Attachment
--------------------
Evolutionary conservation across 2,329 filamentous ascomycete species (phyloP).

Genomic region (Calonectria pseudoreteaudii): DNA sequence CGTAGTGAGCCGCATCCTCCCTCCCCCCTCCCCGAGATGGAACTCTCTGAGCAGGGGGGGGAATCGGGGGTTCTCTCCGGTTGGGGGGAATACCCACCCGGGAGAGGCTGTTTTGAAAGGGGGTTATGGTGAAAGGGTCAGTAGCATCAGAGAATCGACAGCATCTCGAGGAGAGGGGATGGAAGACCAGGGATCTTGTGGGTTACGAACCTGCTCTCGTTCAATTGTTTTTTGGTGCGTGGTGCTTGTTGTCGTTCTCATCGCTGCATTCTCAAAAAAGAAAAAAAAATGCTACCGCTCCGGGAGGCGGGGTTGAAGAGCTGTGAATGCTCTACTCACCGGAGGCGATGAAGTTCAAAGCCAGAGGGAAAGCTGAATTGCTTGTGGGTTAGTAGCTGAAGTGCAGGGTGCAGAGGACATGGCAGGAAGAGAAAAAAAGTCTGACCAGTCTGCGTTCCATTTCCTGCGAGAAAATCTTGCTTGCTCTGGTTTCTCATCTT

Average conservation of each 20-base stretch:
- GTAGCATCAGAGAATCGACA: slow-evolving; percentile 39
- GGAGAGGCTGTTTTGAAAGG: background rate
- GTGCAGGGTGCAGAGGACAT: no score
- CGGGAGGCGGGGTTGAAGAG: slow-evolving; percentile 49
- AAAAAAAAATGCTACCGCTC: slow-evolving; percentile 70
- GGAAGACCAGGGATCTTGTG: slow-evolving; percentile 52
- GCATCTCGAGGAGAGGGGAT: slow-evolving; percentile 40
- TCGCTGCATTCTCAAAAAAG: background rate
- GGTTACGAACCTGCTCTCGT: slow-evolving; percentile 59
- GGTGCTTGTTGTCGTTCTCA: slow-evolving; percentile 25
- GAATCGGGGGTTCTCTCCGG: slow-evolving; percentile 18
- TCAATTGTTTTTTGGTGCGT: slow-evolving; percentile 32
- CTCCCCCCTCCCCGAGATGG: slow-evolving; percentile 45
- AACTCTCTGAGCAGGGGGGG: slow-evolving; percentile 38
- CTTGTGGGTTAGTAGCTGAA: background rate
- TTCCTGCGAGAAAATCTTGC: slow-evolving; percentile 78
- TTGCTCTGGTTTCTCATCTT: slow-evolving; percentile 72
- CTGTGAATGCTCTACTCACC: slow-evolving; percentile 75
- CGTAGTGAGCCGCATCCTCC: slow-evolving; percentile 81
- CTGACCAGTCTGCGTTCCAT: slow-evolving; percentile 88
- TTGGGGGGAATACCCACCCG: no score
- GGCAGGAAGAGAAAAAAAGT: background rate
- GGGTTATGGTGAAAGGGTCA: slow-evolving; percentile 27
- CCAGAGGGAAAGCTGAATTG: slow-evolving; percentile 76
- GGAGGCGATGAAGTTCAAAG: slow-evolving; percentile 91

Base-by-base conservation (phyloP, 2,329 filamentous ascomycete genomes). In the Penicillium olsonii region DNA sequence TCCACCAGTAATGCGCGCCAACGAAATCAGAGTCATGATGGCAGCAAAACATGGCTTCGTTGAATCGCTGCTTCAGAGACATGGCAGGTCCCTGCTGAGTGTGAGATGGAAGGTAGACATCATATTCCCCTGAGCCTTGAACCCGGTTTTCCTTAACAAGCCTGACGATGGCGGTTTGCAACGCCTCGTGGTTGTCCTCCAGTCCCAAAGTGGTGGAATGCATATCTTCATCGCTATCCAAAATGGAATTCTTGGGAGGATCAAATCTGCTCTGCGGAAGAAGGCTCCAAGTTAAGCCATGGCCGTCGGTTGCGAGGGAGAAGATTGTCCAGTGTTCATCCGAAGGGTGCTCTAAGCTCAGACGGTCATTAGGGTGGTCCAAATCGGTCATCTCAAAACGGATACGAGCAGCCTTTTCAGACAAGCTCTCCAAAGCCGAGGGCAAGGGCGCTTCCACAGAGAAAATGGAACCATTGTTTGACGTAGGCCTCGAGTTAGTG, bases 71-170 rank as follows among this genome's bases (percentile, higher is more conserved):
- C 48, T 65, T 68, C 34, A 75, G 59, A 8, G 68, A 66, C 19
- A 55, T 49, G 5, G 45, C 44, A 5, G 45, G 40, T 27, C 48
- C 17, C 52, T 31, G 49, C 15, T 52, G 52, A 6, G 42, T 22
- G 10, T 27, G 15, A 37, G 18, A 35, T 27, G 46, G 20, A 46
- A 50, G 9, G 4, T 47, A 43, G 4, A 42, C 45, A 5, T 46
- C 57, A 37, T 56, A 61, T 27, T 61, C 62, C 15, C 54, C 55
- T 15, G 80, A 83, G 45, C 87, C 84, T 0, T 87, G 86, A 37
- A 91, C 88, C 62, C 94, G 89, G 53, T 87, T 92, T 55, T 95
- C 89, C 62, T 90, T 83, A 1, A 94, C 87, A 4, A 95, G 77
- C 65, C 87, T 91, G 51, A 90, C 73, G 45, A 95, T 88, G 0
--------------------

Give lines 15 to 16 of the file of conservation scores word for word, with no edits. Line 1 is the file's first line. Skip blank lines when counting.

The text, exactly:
- TCAATTGTTTTTTGGTGCGT: slow-evolving; percentile 32
- CTCCCCCCTCCCCGAGATGG: slow-evolving; percentile 45